An impurity detection probe that can withstand temperatures as hot as molten lava could lead to more efficient solar cells, its creators have claimed.

Designed to detect low levels of impurity in molten silicon, which is used in solar cells, the high-temperature probe was developed by researchers at the University of Bristol.

“Traditional lab analysis is slow, costly, and lacks real-time data,” a Bristol announcement said.

The research team set out to tackle that issue and provide real-time impurity detection with a very low detection limit. “Our study introduced an innovative high-temperature probe based on mechanical stirring, ensuring a clean, representative and stable surface for real-time chemical analysis of molten silicon,” said Dr Younes Belrhiti, lead author of the work.

The team designed and tested rotary blades for generating flow in the molten silicon. They then developed the associated probe, which uses laser-induced breakdown spectroscopy (LIBS) for measurement and analysis.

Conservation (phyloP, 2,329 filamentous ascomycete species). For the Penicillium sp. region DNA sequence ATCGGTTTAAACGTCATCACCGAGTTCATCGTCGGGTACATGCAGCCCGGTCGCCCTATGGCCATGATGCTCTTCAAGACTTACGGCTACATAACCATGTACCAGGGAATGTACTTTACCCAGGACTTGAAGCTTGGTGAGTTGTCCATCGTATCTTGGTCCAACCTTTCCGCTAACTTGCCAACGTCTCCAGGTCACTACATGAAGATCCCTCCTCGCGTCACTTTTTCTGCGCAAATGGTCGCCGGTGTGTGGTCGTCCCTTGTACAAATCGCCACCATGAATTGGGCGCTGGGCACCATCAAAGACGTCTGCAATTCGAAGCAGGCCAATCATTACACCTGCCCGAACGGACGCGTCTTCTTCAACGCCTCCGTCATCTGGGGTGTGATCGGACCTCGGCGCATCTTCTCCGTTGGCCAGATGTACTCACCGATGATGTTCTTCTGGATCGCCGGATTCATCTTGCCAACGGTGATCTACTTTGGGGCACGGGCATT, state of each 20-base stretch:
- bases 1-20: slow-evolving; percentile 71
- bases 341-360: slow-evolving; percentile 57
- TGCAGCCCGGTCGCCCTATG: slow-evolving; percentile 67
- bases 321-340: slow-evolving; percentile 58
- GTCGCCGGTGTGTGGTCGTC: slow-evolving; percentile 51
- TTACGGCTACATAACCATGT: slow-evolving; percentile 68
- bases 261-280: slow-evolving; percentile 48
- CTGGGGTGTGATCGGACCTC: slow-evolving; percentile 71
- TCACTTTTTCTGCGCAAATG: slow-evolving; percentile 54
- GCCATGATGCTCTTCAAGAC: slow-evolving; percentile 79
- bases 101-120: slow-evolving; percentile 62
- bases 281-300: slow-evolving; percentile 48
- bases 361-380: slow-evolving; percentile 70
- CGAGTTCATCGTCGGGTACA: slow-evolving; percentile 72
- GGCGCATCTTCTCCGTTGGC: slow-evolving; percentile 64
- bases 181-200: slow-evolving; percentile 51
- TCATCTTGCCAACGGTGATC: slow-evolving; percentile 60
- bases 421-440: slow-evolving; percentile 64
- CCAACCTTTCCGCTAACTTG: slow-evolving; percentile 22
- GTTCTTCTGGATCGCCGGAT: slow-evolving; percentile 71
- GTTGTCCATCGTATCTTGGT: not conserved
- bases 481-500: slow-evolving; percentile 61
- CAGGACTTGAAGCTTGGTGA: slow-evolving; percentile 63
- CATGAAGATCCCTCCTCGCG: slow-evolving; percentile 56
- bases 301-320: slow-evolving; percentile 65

“The developed probe offers a faster and more cost-effective way to detect impurities in molten materials used for solar cells, thanks to innovative mechanical stirring and spectroscopy that ensures accurate real-time analysis, paving the way for more efficient solar energy production,” said Dr Belrhiti.

Capable of withstanding temperatures of up to 1,400ºC, the technology could be adapted for the steel and nuclear industries, the announcement said.

The work was published in the journal Heliyon.

Extracted from IMechE website, read more here

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